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Giving women time off for periods would be unfair - but we need to talk about them more

A company in the UK has introduced a “period policy” that will allow women leave if they are suffering.

PERIODS. YOU WOMEN know what I’m talking about. Every month with the cramping and the crankiness and the quick tears and the CSI scene in your underpants.

Coexist, a community interest company in Bristol, is the first company in the UK to introduce “paid period leave.” Seventeen of their 24 staff members are female and from now on they will be granted paid time off work whenever they’re cramping.

Bex Baxter, one of the directors at Coexist, told The Bristol Post:

As a manager of staff I have seen women really suffer with their periods and I have found them doubled over in a lot of pain. They feel guilty and ashamed for taking time off and often sit at their desks in silence not wanting to acknowledge it.
It started from there and we thought we had to see what we could do about it and try and break the last great taboo. Nothing like this has been done in the UK before, we believe, and if it has, it has been very small.When women are having their periods they are in a winter state, when they need to regroup, keep warm and nourish their bodies. The spring section of the cycle, immediately after a period, is a time when women are actually three times as productive as usual.

Nike have written a similar menstrual leave into their Code Of Conduct since 2007.

shutterstock_245047114 (1) Shutterstock / Piotr Marcinski Shutterstock / Piotr Marcinski / Piotr Marcinski

The reality of period pain for women 

A Panadol study reveals that about 40% of women have lied about being on their period to get out of doing something – from sports to sex. About 20% said they used this excuse to explain a bad mood or an irritable behavior. Some of them also said they used the “time of the month” as an excuse to take some time out.

The research also found that most women (90% of us) suffer from period pain and among them, 76% reported experiencing the pain for longer than a day.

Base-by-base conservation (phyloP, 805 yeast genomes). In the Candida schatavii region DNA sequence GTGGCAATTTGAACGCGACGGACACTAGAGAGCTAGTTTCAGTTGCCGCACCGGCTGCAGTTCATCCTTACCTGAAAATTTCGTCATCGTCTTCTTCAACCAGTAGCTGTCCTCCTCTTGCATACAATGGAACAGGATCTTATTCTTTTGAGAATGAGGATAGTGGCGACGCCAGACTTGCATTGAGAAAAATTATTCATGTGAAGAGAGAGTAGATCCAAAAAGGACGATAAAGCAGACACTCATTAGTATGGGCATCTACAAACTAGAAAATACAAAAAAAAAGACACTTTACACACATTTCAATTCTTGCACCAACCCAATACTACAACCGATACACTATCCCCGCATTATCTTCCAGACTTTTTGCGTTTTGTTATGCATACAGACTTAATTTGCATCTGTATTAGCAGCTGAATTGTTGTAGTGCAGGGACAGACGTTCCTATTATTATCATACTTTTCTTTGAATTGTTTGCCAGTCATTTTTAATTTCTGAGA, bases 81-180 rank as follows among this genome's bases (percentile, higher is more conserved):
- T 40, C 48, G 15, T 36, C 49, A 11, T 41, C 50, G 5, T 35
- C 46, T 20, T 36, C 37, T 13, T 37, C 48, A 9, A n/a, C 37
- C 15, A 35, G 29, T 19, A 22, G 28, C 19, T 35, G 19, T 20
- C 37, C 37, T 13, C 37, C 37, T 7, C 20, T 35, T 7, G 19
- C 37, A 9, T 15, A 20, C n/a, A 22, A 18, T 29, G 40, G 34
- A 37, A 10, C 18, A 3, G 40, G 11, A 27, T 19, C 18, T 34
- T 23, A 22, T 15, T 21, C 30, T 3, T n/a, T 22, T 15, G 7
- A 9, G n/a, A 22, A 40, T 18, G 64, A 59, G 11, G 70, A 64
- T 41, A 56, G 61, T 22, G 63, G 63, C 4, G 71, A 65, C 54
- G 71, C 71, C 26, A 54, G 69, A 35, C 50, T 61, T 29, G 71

I kind of see how it would be a good idea if a woman like me — who is lucky enough to not deal with much in the way of PMS besides highly increased irritability — got a couple of days off per month. I’d use them to do stuff that I don’t want to waste my precious weekends on.

I’m also 100% percent certain that added time off or professional dispensations given only to women would be used to support arguments that women aren’t as competent as men.

And that simply can’t happen. Menstruation isn’t a physical handicap. The belief that every woman needs time to deal with her period makes menstruation seem like some challenging monthly disability. It really isn’t.

Women’s bodies are poorly enough understood as it is. Period leave would only exacerbate the patriarchal notions that women’s normal bodily functions are thought of as polluting or dangerous.

A special law is patronising 

For those of us who don’t wish to be defined by our gender, a special law focused on easing the menstrual burden on female workers is patronising. Such a law would discriminate against men too.

Could you really look Mark from accounts in the eye when you return from your 2-day chocolate-scoffing as he tries to battle through his own day with a rattling chest infection?

Another argument being used to advocate for period leave is that women shouldn’t feel they have to invent other less embarrassing illnesses when they need to take a sick day.

“If men could menstruate,” Gloria Steinem wrote, they “would brag about how long and how much.” The implication being that in a non-patriarchal society, women would be loud and proud about every used tampon and every mood swing.

Even now that science confirms that many of us are dealing with a storm of hormones and real pain, there are still strong social incentives to keep quiet about them.

If your period is so debilitating, woman up and tell your boss why you’re really taking that day off. We need to normalise periods, not make them a mysterious illness that prompts female workers to disappear for a few days each month.

Lorraine Courtney is a freelance journalist. Follow her on Twitter @lorrainecath

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